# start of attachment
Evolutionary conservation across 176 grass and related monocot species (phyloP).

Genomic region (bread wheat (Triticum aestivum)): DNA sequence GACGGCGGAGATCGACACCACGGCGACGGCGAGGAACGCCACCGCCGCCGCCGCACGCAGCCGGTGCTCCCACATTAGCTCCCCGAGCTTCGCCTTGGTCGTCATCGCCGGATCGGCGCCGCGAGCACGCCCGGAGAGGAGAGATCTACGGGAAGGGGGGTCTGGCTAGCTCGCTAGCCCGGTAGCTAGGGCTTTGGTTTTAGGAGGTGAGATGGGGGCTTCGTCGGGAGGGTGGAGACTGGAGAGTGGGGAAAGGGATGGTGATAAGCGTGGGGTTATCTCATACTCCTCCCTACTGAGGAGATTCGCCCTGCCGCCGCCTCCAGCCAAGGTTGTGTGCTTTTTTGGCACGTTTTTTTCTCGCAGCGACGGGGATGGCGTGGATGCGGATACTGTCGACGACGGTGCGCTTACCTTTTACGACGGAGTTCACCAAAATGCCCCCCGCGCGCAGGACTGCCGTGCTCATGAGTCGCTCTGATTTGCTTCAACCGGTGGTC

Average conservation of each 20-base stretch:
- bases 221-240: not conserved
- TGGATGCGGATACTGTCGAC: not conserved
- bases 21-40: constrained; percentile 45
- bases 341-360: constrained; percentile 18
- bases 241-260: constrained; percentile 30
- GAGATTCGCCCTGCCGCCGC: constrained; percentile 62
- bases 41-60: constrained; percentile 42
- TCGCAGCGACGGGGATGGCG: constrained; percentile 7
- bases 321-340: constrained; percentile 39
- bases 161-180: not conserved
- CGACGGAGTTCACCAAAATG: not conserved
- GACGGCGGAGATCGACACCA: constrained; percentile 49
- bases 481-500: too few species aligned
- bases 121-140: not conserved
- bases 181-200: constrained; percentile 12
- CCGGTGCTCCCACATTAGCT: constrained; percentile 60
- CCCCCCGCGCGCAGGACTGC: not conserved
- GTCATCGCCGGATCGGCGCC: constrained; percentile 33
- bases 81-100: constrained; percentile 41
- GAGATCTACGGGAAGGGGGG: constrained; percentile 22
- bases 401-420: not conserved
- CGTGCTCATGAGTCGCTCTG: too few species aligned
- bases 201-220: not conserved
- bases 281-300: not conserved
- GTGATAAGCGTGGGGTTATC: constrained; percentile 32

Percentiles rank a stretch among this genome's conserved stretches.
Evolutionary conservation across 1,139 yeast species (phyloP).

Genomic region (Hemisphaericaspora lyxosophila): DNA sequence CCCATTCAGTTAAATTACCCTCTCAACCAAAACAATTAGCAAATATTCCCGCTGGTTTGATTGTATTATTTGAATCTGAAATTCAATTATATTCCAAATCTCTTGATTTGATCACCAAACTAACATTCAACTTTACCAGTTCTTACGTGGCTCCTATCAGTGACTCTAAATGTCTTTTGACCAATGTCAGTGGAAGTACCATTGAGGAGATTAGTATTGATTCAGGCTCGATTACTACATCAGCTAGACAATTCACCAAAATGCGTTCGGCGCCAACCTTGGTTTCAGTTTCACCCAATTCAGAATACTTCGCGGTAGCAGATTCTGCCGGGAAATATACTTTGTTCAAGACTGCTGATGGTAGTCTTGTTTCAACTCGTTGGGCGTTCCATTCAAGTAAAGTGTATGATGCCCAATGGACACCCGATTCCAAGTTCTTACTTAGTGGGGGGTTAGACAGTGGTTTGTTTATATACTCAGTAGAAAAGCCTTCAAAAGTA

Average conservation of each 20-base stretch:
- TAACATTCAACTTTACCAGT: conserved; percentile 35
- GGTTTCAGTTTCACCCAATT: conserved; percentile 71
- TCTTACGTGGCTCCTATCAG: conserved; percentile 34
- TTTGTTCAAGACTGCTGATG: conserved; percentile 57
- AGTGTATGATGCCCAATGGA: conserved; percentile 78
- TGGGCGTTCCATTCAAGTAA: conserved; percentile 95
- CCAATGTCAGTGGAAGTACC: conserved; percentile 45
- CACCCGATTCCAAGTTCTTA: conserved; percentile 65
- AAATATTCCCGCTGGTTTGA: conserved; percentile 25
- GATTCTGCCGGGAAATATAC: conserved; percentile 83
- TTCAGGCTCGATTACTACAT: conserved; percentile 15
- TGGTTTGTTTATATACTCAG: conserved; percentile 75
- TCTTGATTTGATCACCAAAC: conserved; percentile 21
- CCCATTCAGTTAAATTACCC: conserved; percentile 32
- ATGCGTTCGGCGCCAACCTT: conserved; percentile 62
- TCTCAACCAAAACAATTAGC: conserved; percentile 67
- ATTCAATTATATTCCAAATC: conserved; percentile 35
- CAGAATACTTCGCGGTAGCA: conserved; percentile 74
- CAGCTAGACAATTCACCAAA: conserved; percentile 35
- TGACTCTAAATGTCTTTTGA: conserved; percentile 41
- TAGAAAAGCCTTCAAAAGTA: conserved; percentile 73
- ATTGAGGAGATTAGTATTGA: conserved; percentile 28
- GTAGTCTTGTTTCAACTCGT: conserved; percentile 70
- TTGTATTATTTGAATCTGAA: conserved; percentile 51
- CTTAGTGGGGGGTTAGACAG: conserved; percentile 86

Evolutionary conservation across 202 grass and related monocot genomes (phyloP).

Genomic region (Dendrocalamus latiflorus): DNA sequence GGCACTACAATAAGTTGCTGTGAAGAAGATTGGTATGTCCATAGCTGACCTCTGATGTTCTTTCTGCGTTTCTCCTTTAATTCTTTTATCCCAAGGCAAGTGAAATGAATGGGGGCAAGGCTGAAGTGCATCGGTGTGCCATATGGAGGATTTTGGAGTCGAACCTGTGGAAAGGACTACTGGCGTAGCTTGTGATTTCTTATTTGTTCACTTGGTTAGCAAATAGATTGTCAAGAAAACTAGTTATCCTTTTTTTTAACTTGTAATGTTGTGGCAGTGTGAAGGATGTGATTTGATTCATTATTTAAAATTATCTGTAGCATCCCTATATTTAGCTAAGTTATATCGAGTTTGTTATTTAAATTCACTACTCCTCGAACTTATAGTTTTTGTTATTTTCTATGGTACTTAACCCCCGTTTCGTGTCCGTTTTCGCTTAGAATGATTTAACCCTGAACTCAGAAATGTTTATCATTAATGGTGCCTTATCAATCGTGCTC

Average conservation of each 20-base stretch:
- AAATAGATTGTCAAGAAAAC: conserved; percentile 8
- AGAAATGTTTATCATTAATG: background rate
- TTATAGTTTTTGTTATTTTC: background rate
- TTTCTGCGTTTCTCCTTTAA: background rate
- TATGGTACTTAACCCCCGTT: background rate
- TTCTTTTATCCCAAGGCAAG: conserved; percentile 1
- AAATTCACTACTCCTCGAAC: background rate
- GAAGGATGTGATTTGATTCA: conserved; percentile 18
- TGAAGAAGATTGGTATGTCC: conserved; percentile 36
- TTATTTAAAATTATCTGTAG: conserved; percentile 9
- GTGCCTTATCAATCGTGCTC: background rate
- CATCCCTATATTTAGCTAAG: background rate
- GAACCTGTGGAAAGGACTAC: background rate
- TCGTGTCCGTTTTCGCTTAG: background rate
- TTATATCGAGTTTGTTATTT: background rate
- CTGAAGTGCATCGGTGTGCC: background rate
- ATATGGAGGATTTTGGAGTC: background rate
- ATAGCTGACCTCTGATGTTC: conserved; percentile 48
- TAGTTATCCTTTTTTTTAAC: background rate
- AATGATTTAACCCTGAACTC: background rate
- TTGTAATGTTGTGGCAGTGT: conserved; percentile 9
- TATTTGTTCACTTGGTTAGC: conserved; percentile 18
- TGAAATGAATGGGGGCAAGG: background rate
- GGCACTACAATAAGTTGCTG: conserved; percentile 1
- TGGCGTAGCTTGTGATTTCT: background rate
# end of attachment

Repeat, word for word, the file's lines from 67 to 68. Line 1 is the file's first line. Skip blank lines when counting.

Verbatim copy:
- AAATTCACTACTCCTCGAAC: background rate
- GAAGGATGTGATTTGATTCA: conserved; percentile 18